|no more pulling punches|
Earlier this week, SF Weekly told readers about the obscene column penned by John Steigerwald, a Pennsylvania sports writer who created a firestorm across the nation with his recent piece blaming Giants fan Bryan Stow for his own beating.
It wasn't just S.F. fans who were outraged; the article received so much negative attention that the Observer-Reporter has now banned online comments. (So much for that open forum.).
Since then, the newspaper has printed its own article claiming no responsibility for Steigerwald's opinion piece, in which the writer foolishly questioned Stow, who remains in critical condition after being beaten outside Dodger stadium, for wearing Giants attire to a Dodgers game.
The Observer-Reporter response states that Steigerwald's opinion piece "lacked sensitivity, for sure," but saw no reason to remove it.
"Newspaper readers here are familiar with Steigerwald enough not to take him too seriously," the newspaper wrote. "As for an apology, or an explanation of his views, that's up to the writer, whose views are not those of the Observer-Reporter."
Okay, fine. So then we went to Steigerwald's blog, where the beleaguered journalist has written his own response to the national firestorm. Readers have called on him to apologize and pack his pens and notebooks.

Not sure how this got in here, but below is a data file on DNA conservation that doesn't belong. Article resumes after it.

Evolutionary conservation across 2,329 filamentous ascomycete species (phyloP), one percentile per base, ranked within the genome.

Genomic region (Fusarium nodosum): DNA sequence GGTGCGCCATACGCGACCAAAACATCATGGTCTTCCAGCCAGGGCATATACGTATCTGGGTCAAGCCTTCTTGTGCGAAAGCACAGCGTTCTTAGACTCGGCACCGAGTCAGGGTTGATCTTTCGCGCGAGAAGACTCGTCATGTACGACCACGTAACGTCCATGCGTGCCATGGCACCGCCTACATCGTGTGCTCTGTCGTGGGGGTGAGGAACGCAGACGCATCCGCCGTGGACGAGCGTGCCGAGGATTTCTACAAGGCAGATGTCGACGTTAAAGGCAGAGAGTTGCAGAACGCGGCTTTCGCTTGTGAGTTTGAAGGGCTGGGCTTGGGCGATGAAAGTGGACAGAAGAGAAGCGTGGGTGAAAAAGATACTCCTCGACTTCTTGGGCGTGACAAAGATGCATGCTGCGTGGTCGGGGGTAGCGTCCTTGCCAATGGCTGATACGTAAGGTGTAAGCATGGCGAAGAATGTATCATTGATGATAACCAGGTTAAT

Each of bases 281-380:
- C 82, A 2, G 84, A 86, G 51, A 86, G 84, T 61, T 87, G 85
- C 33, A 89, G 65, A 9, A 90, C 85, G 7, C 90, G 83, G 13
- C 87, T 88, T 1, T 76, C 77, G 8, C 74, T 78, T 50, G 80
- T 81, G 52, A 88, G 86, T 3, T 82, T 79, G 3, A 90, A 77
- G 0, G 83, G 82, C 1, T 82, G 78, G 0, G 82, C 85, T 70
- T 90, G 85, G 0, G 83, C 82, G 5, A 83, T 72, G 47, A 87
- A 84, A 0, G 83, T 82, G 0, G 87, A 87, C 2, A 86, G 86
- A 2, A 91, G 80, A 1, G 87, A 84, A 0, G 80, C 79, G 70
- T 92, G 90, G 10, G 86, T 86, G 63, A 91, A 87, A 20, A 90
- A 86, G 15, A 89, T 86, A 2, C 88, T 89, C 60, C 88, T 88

To which Steigerwald replies:
"When I wrote 'Maybe somebody can ask Stow, if he ever comes out of his coma, why he thought it was a good idea to wear Giants gear to a Dodgers' home opener when there was a history of out of control drunkenness and arrests at that event going back several years', I can see by the responses that that came across as flippant and insensitive.
That was not my intent. If I had it to do over again, I would write it differently. I know what I felt in my heart when I wrote it and it was anger over what had happened to this guy over a stupid jersey.
I tried to explain my column point by point in one post and that was interpreted by some as proof that the first column was poorly written.
This blog and my book are called "Just Watch the Game." The theme running through much of the book, which has gotten me more positive response than anything that I've ever done in the media, is "When did watching the game stop being enough?" I know by the sales and the responses that I struck a chord with a lot of people.
A lot of what I write and say comes from that perspective. That doesn't make me right and anybody who decides to wear a jersey wrong.
It's an opinion.
A minority opinion.